Residence permit to move to a spouse, registered partner or cohabiting partner in Sweden
If you are a citizen of a country outside the EU and want to move to a family member in Sweden, you will need a residence permit. You may be granted a residence permit if you are married, have entered into a partnership, or have been cohabiting with someone who now lives in Sweden. The family member in Sweden must be a Swedish citizen, have a permanent residence permit, a right of permanent residence, a permanent residence card or have a temporary residence permit as a refugee or person in need of subsidiary protection.
Spouses, registered partners or cohabiting partners
You may be granted a residence permit if you are married, have entered into a registered partnership, or have been cohabiting with someone who now lives in Sweden.
Cohabiting partners are two persons who are not married but live together and have a “marriage-like” relationship with each other. It is not enough for you to have been living together when visiting as tourists, for example.
If you are married or a registered partner, your close relative should register your marriage or partnership with the Swedish Tax Agency.
If your partner has a residence permit in Sweden in order to work or study you should apply for a residence permit as a family member to her or him.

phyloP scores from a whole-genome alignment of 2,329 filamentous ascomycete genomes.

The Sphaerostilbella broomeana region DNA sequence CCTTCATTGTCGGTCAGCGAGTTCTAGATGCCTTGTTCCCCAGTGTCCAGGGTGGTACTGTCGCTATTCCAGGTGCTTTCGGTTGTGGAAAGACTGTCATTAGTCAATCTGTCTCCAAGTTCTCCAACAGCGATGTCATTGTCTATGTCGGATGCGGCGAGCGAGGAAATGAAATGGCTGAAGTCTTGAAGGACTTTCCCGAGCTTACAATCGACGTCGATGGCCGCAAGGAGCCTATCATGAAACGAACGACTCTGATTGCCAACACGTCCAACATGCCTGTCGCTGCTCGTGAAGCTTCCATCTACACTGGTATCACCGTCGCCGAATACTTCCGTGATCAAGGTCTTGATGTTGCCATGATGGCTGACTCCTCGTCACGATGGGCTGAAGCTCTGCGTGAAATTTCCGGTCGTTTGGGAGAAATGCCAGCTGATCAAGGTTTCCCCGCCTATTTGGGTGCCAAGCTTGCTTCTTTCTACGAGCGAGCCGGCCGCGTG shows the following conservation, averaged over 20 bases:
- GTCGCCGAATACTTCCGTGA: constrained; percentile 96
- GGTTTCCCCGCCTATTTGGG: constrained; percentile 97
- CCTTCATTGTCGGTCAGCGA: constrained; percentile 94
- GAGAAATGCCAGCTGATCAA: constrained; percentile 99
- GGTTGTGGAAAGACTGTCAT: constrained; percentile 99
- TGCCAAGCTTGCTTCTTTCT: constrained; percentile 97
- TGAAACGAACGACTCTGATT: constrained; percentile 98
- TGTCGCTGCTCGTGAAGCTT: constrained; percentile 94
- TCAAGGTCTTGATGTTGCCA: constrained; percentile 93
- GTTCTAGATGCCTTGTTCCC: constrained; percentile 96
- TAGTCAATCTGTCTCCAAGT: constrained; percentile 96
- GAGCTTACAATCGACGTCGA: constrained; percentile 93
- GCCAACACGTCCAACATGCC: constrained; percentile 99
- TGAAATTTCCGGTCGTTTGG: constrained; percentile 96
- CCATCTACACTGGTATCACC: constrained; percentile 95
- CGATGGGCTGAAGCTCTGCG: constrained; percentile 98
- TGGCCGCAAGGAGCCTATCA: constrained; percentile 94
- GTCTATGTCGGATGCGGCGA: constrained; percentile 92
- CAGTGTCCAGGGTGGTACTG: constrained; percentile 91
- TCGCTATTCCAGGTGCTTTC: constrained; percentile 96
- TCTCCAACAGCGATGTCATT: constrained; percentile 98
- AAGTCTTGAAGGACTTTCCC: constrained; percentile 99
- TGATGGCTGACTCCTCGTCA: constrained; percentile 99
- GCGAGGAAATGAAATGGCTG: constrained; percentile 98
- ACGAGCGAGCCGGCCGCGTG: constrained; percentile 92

If you are an EU citizen and want to move to a family member who is also an EU citizen, you may have right of residence. Then you do not need a residence permit.
The person you are to live with in Sweden must be able to support you both. He or she must also have suitable accommodation in terms of size and standard, where you can live together when you move to Sweden.
You must be able to prove your identity
In order to obtain a residence permit to move to someone in Sweden, you must be able to prove your identity. You usually do this with a valid passport. If you cannot prove your identity with a valid passport, you may, in certain cases, obtain a residence permit by proving a biological relationship with the person in Sweden. This applies to families with children who have lived together outside of Sweden.
Sara and Felipe met when Sara was working in South America and they have lived together in Argentina for five years. They are not married, but have lived at the same address and have had both their names on the rental contract. They have decided to move to Sweden as Sara is pregnant. She has also found a job in Sweden, so she is able to support Felipe.
Felipe submits an online application to move to someone who is already his spouse or cohabiting partner. He encloses a copy of his passport, a copy of the rental contract showing that he and Sara have lived together, and a certificate showing that Sara is pregnant. As Sara is not registered as living in Sweden, they also include a copy of the contract of sale for the house they have bought in Sweden.
When the Swedish Migration Agency has processed Felipe's application, he is granted a permanent residence permit as he and Sara have already lived together abroad for such a long period. Felipe is also not required to have a visa to enter Sweden which means that they can travel to Sweden as soon as they have received the decision. After arriving in Sweden, Felipe schedules an appointment at the Swedish Migration Agency to have his photograph and fingerprints taken for the residence permit card. When the card is finished, it is sent to their address in Sweden.